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Cristina Fernandez anticipates she will address ‘vulture funds’ issue at G20 summit

Thursday, September 5th 2013 - 02:46 UTC
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The Argentine president said ‘vulture funds take advantage of everyone” The Argentine president said ‘vulture funds take advantage of everyone”

After arriving in Russia for the two-day G20 summit, Argentine President Cristina Fernández stressed she will be addressing the “vulture funds issue” during the summit despite the US rejected to mention it in the final statement.

“Vulture funds take advantage of everyone, not only Argentina” she told reporters adding Argentina will discuss “employment creation, production and investment“ which are ”the elements which will save the global economy amid a context of crisis”.

“I was reading that in Greece the government has allowed the sale of food with expired dates and over a million government staff despite not having been paid for the last year, still go every day to work fearing the loss of jobs”, added the Argentine president.

“These are the things we should talk about and deal with the ‘vulture funds’ which take advantage of countries close to defaulting or indebted as us” insisted Cristina Fernandez. “This has happened to the Greeks and the Spaniards and the Portuguese and in Spain vulture funds also purchased junk sovereign bonds at rock bottom prices and will be asking for full face payment”.

The Argentine leader said Greece is going for its third debt restructuring with ‘shaves’ and yet has been unable to pay, “and to us who have agreed with 93% of bondholders and have been paying regularly since 2005, they want to beat us down”.

“The St Petersburg summit is very special since it takes place at a delicate and serious moment of world affairs, not only because of the economic crisis but also because of the complicated global institutional situation such is security in the Middle East”

The Argentine head of state is expected to hold bilateral meetings with Russian leader Vladimir Putin and China’s Xi Jinping.

Secretary General to the presidency Oscar Parrilli also informed Cristina Fernández will be meeting Indian and Japanese leaders Manmohan Singh and Shinzo Abe respectively as well as South African head of state Jacob Zuma in the margins of the multilateral reunion.

With her Chinese counterpart, the Argentine leader will be signing three agreements that aim at strengthening bilateral ties in strategic areas such as economy and food.

Cristina Fernandez will also receive at a special meeting the new chief of the World Trade Organization, Roberto Azevedo.

According to government sources, Cristina Fernández de Kirchner will be taking to the G20 table the official decision to reopen the debt swap (which already has half-approval and is supported by the opposition) –facing a 1.3 billion dollar legal dispute against US-based vulture funds-, calls to reform the international financial system, the fight against tax havens, and the creation of employment as a key element both to face and overcome the global crisis hitting the world since 2008.

Russia occupies this year the rotating chair of G20 and is hosting the St Petersburg summit at the St Constantine Palace. Putin said that the summit agenda will concentrate on uniting efforts to prop global economic growth and promote employment by creating jobs.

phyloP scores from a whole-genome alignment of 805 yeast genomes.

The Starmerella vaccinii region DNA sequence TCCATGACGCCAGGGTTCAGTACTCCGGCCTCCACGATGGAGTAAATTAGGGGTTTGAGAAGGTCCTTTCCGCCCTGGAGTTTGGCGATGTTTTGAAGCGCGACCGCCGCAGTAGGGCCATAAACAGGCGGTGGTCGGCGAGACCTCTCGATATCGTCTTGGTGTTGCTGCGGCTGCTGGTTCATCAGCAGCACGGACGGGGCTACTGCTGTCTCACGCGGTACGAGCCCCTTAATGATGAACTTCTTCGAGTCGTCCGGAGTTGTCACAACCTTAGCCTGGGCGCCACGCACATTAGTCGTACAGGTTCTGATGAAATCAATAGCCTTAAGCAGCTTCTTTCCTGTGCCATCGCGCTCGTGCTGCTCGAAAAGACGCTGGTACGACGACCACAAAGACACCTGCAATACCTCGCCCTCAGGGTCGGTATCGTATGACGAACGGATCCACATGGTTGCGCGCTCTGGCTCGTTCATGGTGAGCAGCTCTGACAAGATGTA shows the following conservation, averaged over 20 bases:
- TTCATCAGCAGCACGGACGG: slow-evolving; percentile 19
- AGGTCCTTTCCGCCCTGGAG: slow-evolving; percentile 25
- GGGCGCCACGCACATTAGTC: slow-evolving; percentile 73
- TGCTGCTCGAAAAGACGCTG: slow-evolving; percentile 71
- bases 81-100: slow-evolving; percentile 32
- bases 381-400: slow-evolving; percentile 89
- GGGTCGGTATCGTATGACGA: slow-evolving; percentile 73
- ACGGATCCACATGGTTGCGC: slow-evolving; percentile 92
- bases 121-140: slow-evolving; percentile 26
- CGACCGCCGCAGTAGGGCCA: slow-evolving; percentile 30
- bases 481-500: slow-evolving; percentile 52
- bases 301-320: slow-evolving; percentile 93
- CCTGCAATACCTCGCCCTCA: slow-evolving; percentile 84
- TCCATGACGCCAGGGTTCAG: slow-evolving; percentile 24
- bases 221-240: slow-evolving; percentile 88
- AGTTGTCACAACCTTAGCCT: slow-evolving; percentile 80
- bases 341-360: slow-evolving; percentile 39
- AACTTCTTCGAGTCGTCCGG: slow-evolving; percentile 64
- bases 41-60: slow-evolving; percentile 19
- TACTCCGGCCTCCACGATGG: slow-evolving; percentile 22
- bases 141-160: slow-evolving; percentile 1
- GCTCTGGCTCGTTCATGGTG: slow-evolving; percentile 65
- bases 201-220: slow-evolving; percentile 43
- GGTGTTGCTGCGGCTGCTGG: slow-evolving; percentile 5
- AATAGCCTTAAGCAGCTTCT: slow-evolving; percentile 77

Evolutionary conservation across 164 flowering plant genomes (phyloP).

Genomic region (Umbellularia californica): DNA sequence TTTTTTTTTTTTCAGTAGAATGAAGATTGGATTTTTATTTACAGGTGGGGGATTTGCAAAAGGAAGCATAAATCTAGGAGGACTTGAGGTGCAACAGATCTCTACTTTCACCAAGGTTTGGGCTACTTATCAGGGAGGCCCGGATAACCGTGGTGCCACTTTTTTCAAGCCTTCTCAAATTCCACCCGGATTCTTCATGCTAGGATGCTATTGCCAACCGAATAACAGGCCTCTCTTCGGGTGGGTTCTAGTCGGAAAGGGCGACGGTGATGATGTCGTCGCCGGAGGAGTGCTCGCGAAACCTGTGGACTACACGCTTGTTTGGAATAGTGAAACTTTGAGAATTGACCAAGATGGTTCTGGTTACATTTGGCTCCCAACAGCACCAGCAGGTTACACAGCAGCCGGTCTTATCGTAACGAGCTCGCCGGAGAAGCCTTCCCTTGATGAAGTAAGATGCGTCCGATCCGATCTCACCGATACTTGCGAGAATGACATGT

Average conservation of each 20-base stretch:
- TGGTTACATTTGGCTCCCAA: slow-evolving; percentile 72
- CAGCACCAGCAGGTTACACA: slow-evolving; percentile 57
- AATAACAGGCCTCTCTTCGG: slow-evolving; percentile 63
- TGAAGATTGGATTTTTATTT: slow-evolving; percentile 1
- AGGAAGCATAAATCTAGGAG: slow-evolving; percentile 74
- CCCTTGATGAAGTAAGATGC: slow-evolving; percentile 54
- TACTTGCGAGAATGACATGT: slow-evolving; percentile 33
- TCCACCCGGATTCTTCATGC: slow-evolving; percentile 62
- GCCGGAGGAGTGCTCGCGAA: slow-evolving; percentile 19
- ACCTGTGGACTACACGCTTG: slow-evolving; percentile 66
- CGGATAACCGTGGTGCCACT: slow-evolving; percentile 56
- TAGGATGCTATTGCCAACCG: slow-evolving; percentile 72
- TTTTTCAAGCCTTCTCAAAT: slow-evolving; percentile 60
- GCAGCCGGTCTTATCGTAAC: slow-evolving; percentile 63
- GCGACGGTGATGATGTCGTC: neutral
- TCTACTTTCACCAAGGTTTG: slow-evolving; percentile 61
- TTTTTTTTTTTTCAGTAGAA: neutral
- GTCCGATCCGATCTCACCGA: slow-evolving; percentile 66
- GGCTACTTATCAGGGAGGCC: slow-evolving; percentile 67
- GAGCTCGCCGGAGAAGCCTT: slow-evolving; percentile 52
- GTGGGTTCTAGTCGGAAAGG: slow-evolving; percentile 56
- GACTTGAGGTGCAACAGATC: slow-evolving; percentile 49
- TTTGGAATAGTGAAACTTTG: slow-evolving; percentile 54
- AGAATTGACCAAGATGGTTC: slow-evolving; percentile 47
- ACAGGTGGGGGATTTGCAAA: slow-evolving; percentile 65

Top Comments

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  • british bomber

    The rgs are going to get away with defaulting. America should start sanctions against rg land now like Iran.

    Sep 05th, 2013 - 03:09 am 0
  • ElaineB

    As I said when I read this yesterday, CFK was always going to make this all about Argentina. She has admitted Argentina is on the brink of default.

    Not one of the agreements she is signing is of any real significance. Agreements to strengthen talks and trade but nothing solid.

    Sep 05th, 2013 - 05:06 am 0
  • Welsh Wizard

    “Cristina Fernandez anticipates she will address ‘vulture funds’ issue at G20 summit” and none of the decision makers will listen. The courts have made it abundantly clear in their rulings that they are not trying to set a precedent here and that this is a policy decision. Argentina is a regularly in default and on this occasion it went to NY to issue debt so that it could fill its boots whilst paying a lower coupon on the bonds. A vast number of academics and lawyers, having looked at the judgement, have realised that this ruling is not a blueprint for future similar situations. Whether you agree or not with the action taken by the funds, the legal community now realises that Argentina is being punished by the NY courts for it attitude towards restructuring and towards to courts themselves. Argentina is being made an example of because of the way that it has tried to take advantage of a different legal system but not abided by it when required. At the very simplest level this is about benefits and obligations. When a court sees you just trying to gain the benefits of a contract without living up to your obligations they will find against you. It’s called equity. I know that there are arguments to say that the debt was illegal and that once in the country it was misused but that is a non argument akin to a “knowledge of the law” argument. If your previous government was so useless as not to be able to keep track of payments so that they weren’t filtered off then it isn't the investors fault. After all, each country deserves the governments it votes for and whilst this was going on, you had a shocker which you voted for and fully deserved.

    Sep 05th, 2013 - 05:18 am 0
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